BETHLEHEM, Pa. - Andy Reid was ticked off yesterday. He dealt with his anger the way any self-respecting despot in command of a totalitarian regime would - he lashed out at the no-good media.
There we were at Lehigh, waiting for the Eagles coach to voice what had already been reported by journos across the Delaware Valley a few hours earlier - that an MRI exam had revealed that middle linebacker Stewart Bradley has a torn ACL and he's likely out for the season.
Reid refused to discuss Bradley's injury or reveal how long the Eagles expect him to be out of uniform. The reason? A few reporters dared to do their job and call Bradley directly instead of waiting for Reid to spoon-feed them the information.
"I made a pact with you guys when I first got here that I would disclose to you the injuries - just stay away from the players and stay away from other personnel in the organization and I would take care of you with that," Reid said in a huff. "That part was breached."
Despite the fact that Bradley's agent confirmed the ACL tear to several outlets, Reid stubbornly refused to talk about it. Because we apparently broke the "pact."
Reid is clearly confused. It's only a "pact" if all parties agree to enter into it together. What Reid gave all those years ago was actually an order, and that's sort of problematic since the media don't work for him. The man is starting his 11th season in Philly. By now, he probably should have figured out which people he can boss around and which ones he can't.
Here's what happened: Yesterday, WIP-AM's Howard Eskin went on the midday show and cited a source that said Bradley had torn his ACL and is likely done for the year. Not long thereafter, at least two calls were placed to Bradley's cell phone - one by Les Bowen from the Daily News, the other by Brian Seltzer from 950 ESPN. When Bowen called, Bradley's phone was answered by Eagles head athletic trainer Rick Burkholder, who informed Bowen that any discussion of injuries had to go through the head coach. When Seltzer called, Bradley answered and said the same thing - that Reid is the only one who's allowed to speak about injuries. Both calls were brief and respectful.
That's it. That's why Reid is so incensed. He said the media broke the rules - which was so hilarious that a few reporters literally laughed out loud. The only rules we've ever been beholden to are the rules of journalism, and some of us aren't so good at following those, either.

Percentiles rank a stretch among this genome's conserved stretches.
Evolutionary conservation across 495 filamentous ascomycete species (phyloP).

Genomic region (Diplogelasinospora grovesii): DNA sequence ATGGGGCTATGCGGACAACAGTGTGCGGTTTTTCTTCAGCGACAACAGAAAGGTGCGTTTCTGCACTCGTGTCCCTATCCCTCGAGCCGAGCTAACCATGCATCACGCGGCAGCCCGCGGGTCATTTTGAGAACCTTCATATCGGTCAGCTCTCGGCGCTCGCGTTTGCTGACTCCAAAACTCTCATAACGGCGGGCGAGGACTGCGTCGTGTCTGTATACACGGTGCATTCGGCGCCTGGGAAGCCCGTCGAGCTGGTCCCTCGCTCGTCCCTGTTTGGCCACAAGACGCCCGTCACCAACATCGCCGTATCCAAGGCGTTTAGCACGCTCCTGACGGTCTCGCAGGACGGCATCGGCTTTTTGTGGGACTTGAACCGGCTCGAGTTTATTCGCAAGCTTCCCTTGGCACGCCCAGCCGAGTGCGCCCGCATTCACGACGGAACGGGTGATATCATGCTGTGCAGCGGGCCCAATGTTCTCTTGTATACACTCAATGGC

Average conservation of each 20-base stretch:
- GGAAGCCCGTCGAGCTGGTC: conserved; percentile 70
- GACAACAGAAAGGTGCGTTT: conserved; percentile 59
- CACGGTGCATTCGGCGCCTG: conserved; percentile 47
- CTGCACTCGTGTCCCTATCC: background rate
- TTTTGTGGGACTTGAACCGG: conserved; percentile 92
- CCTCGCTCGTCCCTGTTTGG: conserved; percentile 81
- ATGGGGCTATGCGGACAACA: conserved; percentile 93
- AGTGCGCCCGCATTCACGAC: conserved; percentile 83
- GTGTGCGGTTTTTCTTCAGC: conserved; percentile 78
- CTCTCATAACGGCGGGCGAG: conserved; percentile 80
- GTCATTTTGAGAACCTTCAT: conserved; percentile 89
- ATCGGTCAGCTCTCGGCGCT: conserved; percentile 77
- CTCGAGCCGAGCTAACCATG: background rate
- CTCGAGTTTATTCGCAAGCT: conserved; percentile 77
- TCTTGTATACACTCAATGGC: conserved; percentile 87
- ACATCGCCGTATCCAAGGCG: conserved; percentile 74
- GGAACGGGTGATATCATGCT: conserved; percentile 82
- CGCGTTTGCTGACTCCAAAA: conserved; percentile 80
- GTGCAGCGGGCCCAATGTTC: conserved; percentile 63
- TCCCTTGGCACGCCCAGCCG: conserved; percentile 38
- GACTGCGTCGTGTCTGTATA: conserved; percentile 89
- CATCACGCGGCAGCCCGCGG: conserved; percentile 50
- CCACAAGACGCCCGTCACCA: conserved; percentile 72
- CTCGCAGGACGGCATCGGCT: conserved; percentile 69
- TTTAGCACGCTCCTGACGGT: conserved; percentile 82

When someone asked why everyone was being punished for the actions of a few, Reid said, "That's the way it works. Peer pressure is the best pressure there is."
I suppose that means he wants us to turn on each other in some bad training-camp adaptation of Lord of the Flies. I feel bad for whoever gets cast as Piggy - things don't work out so well for him.
So when will Reid end this silly charade and talk to us (and you) about Bradley?
"When I decide that people can abide by the rules," Reid said.
His Bill Belichick/Kim Jong Il impersonation would've been a lot more entertaining if he had warmed up the crowd with a joke. Or a championship.
As for Eskin, Bowen and Seltzer - don't blame them. They were just doing what good journos in every city in America do - making phone calls, working sources and digging for facts.
Frankly, that's the truly upsetting thing here. I've been forced to write a column that partially defends Eskin.
I'll never forgive Reid for that.
This is fantastic. Tony Romo told the San Antonio Express-News that earlier in his career he couldn't understand why people were mean to him. "You ask yourself, 'Why would they say something like that? They don't know me,' " Romo said. "Eventually, as you get older, you start to realize not everybody is going to like you. Not everybody is going to want to root for you." That's just crazy talk. Who doesn't root for the Cowboys' starting QB? It's America's team, right? . . . The Business Insider recently compiled a list of the "12 most polluted beaches in the U.S." Four of those - Spring Lake, Point Pleasant, Belmar and Cape May - are in New Jersey. I'm sure you're shocked. . . . At least the players weren't making everyone's job difficult yesterday. While Reid pouted, several Eagles - including Quintin Mikell, Joe Mays and Chris Gocong - talked about losing Bradley. "It's tough," Gocong said. "It's hard losing someone who's literally your vocal leader. Other guys have to step up now. It means we have to adjust."
See? That wasn't so hard. If only the coach acted as professionally as his players.
Contact columnist John Gonzalez at 215-854-2813 or firstname.lastname@example.org.